BombdamageMost of the delegation is made up of MPs and MEPs but I am representing Marie Stopes International (MSI).

So why was MSI included? MSI, together with Columbia University, coordinates a multi agency, multi country programme which brings together 10 leading service delivery and advocacy organisations to scale up comprehensive reproductive health services in crisis settings. The programme, known as the Reproductive Health Access, Information and Services in Emergencies (RAISE) Initiative, helps refugees, internally displaced people (IDPs) and returnees in crisis areas such as Colombia, Northern Uganda, and Darfur in Sudan.

The reproductive health needs of displaced people are often neglected, even once the immediate priorities have been addressed. Yet failure to address these needs at the outset of an emergency stores up problems for women and the broader population.

Bombdamage2In Georgia, an estimated 192,000 people fled their homes following the fighting in South Ossetia and to the south, in and around the city of Gori. Of these 30,000 are women of reproductive age, of whom approximately 1,400 are pregnant. The majority of people fled first to Tbilisi where they were housed in temporary shelters, known as collective centres. The collective centres are mostly schools and kindergartens that were out of use during the school holiday, but these are now needed as the new school term has started. Approximately half of the displaced have now returned home, to the city of Gori itself and to the villages south of the city, but for those that remain displaced more uncertainty lies ahead.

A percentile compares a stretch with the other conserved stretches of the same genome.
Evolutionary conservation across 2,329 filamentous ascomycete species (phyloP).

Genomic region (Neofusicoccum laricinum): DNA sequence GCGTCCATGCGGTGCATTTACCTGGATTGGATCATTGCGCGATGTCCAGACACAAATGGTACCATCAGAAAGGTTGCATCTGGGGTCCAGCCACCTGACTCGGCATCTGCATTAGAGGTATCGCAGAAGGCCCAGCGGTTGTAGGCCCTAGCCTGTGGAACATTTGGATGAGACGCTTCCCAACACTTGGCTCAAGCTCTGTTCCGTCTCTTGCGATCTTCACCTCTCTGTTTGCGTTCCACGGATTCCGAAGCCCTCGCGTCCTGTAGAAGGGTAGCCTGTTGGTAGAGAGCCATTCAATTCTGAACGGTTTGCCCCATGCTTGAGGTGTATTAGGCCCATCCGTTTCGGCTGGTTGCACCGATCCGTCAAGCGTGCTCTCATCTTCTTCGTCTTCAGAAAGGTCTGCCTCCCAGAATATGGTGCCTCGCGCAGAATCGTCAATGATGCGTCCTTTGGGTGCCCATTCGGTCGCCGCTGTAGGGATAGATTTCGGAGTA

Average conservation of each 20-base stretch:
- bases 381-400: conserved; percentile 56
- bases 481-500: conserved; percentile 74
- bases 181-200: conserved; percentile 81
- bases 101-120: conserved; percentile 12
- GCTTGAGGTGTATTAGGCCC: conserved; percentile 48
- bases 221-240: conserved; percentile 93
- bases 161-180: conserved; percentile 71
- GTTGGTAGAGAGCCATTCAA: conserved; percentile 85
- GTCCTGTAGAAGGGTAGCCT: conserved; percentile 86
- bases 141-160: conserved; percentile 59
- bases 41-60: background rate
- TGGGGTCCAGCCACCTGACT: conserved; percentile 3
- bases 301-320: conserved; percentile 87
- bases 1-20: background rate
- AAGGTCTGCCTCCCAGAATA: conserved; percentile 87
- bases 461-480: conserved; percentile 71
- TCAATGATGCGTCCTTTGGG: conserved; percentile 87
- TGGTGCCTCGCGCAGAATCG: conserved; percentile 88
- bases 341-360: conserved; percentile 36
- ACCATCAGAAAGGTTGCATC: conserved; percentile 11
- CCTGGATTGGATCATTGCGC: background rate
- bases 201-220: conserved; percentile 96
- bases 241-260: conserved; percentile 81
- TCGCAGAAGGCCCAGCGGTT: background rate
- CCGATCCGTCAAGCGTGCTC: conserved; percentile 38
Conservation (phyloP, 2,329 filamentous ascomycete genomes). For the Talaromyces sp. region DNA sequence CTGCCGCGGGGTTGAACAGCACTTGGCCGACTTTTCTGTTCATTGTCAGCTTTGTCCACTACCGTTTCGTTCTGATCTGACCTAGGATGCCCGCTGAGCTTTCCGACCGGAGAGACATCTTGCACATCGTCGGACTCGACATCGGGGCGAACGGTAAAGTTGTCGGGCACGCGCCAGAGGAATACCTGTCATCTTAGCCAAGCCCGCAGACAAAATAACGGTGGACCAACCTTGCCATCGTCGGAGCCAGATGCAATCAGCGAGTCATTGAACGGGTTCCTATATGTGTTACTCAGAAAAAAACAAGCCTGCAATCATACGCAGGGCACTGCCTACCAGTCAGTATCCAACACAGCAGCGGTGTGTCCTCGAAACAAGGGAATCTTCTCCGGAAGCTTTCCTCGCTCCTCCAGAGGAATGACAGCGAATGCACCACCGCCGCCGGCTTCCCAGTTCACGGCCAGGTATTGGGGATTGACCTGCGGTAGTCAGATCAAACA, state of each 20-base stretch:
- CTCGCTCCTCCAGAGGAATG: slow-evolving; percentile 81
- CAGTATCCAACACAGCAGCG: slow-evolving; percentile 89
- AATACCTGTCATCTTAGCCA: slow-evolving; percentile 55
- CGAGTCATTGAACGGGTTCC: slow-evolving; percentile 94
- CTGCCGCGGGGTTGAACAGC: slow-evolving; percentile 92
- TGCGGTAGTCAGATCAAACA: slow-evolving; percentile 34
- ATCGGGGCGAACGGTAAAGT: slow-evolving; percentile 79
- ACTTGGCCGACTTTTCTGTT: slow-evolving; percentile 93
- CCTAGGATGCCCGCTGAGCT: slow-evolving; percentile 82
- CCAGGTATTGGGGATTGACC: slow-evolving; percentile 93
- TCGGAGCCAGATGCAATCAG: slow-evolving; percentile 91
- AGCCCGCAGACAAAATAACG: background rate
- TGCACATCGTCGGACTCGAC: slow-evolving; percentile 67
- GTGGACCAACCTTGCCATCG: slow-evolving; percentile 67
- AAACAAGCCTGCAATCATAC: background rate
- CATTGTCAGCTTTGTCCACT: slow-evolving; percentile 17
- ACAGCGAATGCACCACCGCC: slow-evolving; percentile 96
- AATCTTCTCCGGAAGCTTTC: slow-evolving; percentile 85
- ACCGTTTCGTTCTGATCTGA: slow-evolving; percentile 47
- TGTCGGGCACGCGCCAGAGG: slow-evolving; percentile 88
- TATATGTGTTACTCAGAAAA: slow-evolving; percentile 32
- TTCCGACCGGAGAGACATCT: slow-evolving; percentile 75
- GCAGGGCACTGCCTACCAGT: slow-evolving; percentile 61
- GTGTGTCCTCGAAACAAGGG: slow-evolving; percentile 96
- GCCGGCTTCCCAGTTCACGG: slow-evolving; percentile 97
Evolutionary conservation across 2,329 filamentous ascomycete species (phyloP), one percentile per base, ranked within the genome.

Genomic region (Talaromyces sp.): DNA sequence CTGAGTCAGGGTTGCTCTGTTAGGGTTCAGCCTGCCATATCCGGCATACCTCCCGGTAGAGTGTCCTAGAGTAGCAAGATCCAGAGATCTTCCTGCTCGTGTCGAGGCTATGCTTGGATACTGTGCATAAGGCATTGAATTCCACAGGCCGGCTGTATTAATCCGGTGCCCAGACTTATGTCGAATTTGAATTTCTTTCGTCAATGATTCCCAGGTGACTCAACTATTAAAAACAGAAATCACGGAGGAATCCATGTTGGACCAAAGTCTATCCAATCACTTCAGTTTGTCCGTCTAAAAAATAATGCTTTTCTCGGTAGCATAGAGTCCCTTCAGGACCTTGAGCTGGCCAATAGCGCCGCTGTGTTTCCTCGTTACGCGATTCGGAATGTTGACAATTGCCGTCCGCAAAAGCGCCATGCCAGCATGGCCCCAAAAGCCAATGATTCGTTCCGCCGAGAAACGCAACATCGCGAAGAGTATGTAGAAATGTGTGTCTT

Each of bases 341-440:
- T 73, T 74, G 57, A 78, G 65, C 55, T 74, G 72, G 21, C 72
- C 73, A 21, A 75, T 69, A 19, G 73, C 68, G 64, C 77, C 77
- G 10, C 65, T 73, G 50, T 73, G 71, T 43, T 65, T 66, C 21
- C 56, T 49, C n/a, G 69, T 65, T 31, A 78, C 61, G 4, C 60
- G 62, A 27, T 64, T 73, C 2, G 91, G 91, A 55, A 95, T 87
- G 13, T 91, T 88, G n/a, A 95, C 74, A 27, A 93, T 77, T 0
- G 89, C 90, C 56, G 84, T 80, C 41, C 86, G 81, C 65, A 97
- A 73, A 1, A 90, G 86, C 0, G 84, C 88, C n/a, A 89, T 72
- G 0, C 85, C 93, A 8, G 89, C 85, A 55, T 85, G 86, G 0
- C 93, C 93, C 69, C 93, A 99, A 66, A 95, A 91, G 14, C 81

Some of those, like Irene and her family, have moved to the tent city which has been set up in Gori, at the edge of the "buffer zone". More than 2,200 people are living there now but that still leaves many thousands displaced.